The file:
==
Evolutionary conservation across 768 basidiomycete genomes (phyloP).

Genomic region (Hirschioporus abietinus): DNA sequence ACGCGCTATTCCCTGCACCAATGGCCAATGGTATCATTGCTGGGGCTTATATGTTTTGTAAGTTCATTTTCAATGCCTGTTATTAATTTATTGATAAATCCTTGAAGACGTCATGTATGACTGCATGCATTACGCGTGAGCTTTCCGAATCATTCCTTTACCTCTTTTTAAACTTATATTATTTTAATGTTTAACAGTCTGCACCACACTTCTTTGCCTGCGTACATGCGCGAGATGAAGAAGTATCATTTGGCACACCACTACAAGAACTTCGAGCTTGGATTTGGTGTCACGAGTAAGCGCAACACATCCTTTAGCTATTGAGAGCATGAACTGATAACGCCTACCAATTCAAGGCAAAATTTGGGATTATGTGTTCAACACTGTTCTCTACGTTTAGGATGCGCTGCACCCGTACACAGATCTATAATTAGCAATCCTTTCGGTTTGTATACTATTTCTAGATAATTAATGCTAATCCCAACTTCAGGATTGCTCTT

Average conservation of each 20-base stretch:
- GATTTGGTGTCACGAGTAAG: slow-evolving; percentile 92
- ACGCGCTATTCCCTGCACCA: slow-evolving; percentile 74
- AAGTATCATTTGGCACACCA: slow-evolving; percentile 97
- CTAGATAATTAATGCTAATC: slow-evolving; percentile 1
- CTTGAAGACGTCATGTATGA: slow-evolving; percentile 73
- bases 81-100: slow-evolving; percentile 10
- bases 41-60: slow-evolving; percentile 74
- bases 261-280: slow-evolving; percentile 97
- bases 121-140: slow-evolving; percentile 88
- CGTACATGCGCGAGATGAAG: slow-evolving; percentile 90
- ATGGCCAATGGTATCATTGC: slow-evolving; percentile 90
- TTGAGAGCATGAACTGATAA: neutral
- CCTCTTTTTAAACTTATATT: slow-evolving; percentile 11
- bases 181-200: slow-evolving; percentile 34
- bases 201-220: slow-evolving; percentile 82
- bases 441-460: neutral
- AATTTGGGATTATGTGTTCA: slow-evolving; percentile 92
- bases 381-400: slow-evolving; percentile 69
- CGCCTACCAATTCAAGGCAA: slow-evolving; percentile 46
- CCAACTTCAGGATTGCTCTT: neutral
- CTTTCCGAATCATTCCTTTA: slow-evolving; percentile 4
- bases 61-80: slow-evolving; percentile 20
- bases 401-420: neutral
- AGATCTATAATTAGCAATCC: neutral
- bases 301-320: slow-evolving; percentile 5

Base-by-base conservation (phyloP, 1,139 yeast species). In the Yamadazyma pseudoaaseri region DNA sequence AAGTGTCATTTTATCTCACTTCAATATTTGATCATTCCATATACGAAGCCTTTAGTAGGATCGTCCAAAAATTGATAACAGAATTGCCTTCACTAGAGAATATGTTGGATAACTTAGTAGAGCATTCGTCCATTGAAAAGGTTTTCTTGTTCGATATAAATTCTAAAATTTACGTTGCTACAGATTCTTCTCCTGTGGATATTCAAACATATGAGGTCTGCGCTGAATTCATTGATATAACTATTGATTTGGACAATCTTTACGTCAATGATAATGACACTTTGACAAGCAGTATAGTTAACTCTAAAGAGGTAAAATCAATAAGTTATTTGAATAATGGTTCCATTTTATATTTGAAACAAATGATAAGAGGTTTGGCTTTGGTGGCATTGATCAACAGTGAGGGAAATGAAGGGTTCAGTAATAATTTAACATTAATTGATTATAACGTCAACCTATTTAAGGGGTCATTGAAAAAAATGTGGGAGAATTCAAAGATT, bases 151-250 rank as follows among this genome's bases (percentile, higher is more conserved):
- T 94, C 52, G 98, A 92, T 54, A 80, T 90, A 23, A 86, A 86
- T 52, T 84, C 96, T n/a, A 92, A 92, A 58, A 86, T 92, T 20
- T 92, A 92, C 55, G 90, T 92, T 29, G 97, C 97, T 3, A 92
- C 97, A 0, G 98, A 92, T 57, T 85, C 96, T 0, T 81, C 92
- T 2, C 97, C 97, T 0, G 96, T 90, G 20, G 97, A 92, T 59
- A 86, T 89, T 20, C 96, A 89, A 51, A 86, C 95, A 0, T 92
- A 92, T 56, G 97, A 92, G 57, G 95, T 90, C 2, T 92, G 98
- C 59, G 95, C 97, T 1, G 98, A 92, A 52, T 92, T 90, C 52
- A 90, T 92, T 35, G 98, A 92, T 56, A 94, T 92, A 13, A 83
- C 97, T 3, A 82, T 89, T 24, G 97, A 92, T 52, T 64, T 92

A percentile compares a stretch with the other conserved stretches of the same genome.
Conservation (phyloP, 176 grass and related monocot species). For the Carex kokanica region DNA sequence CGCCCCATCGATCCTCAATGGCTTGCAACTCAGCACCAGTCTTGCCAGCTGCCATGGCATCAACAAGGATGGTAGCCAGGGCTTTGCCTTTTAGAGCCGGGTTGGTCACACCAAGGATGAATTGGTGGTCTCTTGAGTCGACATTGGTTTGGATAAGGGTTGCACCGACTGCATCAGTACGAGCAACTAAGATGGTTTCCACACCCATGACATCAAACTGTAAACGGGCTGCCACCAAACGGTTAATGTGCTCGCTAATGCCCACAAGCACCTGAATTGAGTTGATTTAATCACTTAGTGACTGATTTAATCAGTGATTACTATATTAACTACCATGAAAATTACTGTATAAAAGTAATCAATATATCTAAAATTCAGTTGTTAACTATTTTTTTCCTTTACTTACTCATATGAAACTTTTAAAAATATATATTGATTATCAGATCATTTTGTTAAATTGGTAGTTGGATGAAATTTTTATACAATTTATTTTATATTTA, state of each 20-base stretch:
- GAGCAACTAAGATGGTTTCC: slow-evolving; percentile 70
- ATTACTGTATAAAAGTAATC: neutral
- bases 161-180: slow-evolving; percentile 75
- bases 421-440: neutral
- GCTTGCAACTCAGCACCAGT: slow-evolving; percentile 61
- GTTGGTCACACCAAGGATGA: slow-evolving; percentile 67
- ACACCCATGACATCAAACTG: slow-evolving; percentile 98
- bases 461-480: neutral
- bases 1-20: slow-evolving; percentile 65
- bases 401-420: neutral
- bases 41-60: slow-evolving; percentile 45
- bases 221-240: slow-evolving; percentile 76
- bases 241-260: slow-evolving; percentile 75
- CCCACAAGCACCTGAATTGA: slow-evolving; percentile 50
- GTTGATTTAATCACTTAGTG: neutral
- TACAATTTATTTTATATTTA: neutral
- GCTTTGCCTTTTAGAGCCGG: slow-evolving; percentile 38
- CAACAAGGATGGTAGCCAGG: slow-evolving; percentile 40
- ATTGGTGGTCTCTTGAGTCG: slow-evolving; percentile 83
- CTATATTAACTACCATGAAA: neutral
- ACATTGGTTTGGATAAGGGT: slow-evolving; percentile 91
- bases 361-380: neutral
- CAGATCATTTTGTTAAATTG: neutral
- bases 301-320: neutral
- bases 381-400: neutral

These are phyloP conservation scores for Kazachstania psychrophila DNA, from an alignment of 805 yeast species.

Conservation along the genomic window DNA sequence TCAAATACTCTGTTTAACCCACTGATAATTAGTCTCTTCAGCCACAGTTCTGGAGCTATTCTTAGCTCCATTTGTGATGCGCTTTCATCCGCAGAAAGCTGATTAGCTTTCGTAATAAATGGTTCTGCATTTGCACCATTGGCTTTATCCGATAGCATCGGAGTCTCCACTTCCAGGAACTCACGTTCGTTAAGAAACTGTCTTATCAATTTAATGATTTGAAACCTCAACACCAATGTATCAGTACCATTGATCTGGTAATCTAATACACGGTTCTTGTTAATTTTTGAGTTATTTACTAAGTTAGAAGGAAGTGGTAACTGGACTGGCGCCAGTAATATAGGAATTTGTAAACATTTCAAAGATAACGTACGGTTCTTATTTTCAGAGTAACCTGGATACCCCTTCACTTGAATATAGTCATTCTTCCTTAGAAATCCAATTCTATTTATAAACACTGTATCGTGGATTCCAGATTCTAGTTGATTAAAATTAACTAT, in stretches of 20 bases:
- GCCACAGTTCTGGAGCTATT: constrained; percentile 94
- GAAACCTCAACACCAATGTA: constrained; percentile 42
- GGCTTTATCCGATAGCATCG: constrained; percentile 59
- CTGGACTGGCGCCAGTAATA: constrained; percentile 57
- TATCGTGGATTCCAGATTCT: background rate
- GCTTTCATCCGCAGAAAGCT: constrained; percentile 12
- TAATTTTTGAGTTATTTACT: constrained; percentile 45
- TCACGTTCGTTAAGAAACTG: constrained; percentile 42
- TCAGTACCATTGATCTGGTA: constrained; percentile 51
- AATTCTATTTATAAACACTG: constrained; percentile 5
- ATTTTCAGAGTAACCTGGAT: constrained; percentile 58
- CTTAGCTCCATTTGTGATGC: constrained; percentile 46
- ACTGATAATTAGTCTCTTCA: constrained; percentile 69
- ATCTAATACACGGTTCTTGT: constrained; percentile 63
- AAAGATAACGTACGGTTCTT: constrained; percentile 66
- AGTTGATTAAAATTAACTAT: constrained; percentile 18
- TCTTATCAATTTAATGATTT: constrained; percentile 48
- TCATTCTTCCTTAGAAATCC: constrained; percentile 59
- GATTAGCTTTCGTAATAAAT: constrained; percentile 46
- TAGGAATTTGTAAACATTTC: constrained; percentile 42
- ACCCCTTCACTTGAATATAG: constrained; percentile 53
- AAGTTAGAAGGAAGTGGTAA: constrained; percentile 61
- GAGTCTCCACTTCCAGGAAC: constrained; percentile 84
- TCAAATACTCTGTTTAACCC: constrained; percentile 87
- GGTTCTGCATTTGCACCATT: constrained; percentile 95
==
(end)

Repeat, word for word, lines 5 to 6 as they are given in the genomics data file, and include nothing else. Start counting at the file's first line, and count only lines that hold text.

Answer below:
- ACGCGCTATTCCCTGCACCA: slow-evolving; percentile 74
- AAGTATCATTTGGCACACCA: slow-evolving; percentile 97